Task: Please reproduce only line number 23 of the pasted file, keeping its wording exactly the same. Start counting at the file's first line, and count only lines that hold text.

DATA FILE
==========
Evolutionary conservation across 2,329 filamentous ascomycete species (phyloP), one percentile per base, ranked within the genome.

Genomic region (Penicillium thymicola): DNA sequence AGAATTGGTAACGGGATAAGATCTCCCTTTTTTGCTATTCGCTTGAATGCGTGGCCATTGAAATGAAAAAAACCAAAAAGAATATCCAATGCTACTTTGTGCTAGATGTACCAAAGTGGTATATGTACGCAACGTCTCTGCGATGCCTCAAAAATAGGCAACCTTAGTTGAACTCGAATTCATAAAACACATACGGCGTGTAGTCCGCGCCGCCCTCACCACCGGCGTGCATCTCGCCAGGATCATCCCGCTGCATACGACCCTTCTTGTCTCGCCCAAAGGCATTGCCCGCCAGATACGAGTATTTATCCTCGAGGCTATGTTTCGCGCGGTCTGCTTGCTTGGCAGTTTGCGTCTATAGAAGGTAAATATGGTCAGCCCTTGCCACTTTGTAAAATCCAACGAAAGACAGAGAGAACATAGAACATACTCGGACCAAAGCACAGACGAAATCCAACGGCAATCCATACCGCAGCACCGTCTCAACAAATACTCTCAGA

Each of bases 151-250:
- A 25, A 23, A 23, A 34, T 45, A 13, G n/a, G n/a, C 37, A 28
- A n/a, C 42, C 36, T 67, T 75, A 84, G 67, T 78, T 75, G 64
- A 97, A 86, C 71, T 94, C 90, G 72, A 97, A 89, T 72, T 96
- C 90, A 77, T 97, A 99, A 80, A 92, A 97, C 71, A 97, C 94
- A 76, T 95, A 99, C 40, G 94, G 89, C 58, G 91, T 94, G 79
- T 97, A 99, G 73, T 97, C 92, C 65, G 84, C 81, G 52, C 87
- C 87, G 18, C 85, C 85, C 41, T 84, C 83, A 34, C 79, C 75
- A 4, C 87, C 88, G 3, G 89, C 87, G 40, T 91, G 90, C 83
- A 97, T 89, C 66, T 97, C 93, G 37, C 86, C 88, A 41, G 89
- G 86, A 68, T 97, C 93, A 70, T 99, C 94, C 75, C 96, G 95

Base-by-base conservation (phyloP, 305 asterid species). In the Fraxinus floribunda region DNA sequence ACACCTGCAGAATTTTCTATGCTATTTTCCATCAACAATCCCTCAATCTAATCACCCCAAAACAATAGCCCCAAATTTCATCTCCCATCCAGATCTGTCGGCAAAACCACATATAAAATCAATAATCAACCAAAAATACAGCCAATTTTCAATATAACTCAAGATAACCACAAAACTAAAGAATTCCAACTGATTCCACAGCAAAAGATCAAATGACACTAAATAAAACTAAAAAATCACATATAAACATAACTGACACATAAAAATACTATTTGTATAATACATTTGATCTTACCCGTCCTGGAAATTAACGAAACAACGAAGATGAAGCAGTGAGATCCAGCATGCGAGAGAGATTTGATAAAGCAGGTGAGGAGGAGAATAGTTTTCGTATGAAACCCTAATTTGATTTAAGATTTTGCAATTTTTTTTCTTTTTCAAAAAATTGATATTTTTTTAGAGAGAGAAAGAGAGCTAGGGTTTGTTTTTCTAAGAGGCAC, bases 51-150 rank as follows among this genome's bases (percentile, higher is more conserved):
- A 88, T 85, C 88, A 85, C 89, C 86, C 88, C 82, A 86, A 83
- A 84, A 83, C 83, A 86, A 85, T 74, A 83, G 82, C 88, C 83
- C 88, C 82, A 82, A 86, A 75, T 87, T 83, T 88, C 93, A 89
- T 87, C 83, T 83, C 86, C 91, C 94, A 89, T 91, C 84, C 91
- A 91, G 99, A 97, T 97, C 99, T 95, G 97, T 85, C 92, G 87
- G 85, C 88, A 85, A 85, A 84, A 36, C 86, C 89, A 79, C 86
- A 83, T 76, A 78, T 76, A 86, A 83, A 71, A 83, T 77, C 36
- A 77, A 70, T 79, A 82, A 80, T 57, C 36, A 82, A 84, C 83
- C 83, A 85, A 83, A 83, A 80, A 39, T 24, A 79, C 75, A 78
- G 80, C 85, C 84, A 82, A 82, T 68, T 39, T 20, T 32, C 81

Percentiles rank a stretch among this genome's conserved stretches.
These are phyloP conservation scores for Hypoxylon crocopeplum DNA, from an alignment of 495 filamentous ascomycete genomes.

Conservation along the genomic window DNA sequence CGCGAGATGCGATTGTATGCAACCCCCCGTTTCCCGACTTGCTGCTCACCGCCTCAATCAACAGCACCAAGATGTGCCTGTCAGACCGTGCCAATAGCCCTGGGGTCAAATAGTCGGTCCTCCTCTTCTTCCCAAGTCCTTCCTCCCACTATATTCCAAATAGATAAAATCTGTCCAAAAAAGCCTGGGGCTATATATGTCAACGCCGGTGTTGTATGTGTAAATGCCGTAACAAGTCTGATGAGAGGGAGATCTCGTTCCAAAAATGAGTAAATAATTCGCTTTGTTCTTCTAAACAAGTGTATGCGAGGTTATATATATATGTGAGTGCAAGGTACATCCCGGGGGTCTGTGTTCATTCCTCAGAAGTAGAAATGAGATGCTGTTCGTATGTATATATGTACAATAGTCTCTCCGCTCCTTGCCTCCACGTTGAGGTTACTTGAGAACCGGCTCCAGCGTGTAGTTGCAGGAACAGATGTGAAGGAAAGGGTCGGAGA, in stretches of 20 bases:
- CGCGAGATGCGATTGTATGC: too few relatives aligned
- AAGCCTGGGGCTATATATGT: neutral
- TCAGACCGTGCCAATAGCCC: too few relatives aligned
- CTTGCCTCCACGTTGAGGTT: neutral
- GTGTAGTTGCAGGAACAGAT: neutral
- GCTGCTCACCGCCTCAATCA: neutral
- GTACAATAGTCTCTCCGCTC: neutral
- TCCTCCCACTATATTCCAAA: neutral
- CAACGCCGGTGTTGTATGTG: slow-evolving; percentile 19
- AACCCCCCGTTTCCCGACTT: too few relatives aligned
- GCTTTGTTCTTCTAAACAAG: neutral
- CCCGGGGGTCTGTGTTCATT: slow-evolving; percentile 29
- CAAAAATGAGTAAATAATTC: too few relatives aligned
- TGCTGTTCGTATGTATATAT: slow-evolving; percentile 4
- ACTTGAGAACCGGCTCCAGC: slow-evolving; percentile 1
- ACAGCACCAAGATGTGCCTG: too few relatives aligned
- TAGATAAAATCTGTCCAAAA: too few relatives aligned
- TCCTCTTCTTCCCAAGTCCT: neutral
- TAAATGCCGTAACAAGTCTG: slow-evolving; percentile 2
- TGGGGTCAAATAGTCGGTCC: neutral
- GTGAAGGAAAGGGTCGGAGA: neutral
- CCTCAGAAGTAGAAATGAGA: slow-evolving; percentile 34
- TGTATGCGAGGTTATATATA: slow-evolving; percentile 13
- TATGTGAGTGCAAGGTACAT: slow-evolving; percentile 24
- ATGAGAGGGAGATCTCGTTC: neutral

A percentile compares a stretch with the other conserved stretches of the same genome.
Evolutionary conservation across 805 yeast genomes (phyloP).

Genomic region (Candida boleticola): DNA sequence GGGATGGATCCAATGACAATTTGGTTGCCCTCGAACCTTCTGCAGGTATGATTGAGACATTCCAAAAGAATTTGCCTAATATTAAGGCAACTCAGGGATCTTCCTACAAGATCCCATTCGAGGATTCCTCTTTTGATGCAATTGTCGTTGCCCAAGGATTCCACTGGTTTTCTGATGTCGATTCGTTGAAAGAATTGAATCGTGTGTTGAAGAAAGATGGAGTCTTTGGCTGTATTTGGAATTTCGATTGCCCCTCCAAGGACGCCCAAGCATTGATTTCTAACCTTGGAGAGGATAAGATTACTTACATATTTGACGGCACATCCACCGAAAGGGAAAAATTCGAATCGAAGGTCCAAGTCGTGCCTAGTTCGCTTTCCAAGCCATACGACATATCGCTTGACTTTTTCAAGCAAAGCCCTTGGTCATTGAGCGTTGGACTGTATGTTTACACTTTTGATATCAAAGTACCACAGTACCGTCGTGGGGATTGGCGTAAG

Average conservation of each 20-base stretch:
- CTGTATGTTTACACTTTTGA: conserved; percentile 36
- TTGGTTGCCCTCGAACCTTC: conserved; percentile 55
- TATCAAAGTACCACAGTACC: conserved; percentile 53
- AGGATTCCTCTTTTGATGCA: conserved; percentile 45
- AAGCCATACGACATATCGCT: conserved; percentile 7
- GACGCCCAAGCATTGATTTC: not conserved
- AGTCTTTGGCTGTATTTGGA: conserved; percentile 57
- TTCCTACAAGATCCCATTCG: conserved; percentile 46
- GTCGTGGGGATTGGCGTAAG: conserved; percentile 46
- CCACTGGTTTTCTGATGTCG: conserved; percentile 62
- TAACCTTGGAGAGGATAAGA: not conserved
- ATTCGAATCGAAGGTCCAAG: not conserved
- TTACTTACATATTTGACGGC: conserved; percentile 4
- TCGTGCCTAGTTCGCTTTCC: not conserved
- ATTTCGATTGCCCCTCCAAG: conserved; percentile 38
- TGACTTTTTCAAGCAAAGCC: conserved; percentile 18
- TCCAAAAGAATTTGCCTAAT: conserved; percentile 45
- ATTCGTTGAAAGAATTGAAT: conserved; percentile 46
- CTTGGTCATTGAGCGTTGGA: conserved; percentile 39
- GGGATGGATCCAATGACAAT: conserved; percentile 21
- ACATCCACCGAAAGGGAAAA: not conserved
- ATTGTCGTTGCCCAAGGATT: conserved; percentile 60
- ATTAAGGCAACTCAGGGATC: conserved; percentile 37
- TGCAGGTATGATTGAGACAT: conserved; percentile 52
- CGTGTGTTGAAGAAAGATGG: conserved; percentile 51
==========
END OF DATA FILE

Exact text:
- C 83, A 85, A 83, A 83, A 80, A 39, T 24, A 79, C 75, A 78